How Tesla Shareholders Upheld Elon Musk’s Sky-High Pay - The World News

How Tesla Shareholders Upheld Elon Musk’s Sky-High Pay

Tesla shareholders on Thursday voted to reaffirm a roughly $45 billion compensation package for Elon Musk, which was originally approved in 2018 and was nullified by a judge early this year.

How the vote on Elon Musk’s compensation broke down

Source: Company disclosure

Note: The compensation vote required a majority of votes cast to pass and excluded shares held by Elon Musk and his brother, Kimbal.

By The New York Times

The vote, which comes as executive pay continues to rise, amounted to a referendum on a corporate leader whose firebrand personality helped popularize electric vehicles and make Tesla the most valuable auto company. Mr. Musk’s pay package helped him become one of the richest people in the world.

But recently, Tesla has begun to show signs of struggle: Sales and profit have declined, and the company has lost market share as other automakers produce more E.V.s. Tesla’s stock price is less than half of its peak in late 2021.

Thursday’s vote arose from a court case in Delaware, where the company is incorporated, that voided Mr. Musk’s pay package. The judge in that case ruled in January that Mr. Musk had largely dictated the terms of his pay to a board of directors stacked with allies, close friends and his brother, Kimbal Musk.

Many investors contend that Mr. Musk has deserved every penny. The compensation package shareholders approved in 2018 consisted of stock options conditional on ambitious sales and stock price targets that the company easily surpassed.

For Mr. Musk and Tesla, the reason to hold a vote was to show that if shareholders backed the pay package again, the Delaware court could be persuaded to reinstate it. In the end, Mr. Musk easily prevailed, with more than 70 percent of voting shares in favor of the package — an almost identical proportion to the 2018 vote.

Some of the world’s largest sovereign wealth funds and other investor groups argued that Mr. Musk’s compensation is far too large, especially when the company’s bottom line has suffered. The automaker has been accused in recent years of fostering hazardous or discriminatory working conditions, and some investors have suggested that Tesla’s board lacks serious oversight of the company’s operations, including the mercurial Mr. Musk.

Norges Bank Investment Management, which manages Norway’s vast oil wealth and is the world’s largest sovereign fund, said last week that it had voted against the deal. California Public Employees’ Retirement System, or CalPERS, the largest pension fund in the United States, also opposed the pay package.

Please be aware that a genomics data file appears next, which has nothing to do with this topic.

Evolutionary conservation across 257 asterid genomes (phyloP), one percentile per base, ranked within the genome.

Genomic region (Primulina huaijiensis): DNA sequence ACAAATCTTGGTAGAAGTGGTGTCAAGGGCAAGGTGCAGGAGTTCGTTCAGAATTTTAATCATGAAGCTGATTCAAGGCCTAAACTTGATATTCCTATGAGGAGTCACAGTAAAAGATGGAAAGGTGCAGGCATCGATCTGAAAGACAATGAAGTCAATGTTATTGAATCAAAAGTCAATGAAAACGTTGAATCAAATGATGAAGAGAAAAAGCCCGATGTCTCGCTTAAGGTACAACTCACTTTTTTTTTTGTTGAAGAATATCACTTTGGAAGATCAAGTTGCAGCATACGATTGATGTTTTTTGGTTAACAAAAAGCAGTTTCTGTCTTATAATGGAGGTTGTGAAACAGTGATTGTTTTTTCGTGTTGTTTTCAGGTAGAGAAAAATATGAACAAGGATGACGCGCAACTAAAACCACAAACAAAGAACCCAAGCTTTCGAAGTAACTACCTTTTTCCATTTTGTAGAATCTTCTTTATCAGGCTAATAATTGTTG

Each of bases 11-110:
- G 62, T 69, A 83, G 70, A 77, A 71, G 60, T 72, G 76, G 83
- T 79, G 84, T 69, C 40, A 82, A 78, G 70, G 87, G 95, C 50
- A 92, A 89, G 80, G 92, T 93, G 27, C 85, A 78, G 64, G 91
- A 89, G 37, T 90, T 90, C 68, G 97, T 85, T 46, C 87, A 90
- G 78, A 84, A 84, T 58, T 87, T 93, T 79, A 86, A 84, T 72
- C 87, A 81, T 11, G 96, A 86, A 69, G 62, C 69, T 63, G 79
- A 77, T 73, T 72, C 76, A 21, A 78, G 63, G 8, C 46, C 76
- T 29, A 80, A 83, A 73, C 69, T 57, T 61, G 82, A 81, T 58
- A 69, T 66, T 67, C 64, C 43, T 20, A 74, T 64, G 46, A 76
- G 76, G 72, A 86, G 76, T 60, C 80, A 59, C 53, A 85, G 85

Tesla is a rare big public company whose shares are heavily owned by mom-and-pop investors, rather than big financial firms, high-net-worth individuals or company insiders.

Small investors hold almost half of Tesla’s shares

The 11 largest companies in the S&P 500, ordered by proportion of non-institutional and insider investors among shareholders

Note: Composition data as of Tuesday, June 11.

By The New York Times

Some analysts suggested that given Mr. Musk’s fan base, such a large share of so-called retail investors could have helped his case for retaining his compensation package.

The debate about Mr. Musk’s compensation raised questions about the limits of executive compensation and the accountability of Silicon Valley billionaires whose wealth gives them vast influence. In addition to running Tesla, Mr. Musk owns X, the social media company, and SpaceX, the rocket company whose Starlink internet satellites account for much of what orbits space.

Shareholders on Thursday also voted on whether Tesla should reincorporate in Texas, rather than remain in Delaware. That vote also passed.

How shareholders voted on moving to Texas

Source: Company disclosure

Note: The reincorporation vote required a majority of votes from all shareholders to pass.

By The New York Times

More than two-thirds of Fortune 500 companies are incorporated in Delaware, according to Bernstein, the research firm, in part because of the state’s well-established legal system for companies. Mr. Musk and Tesla argued that moving to Texas was consistent with its operations: Its largest factory is in Austin, which is where Thursday’s meeting was held.

Add a Comment

Your email address will not be published. Required fields are marked *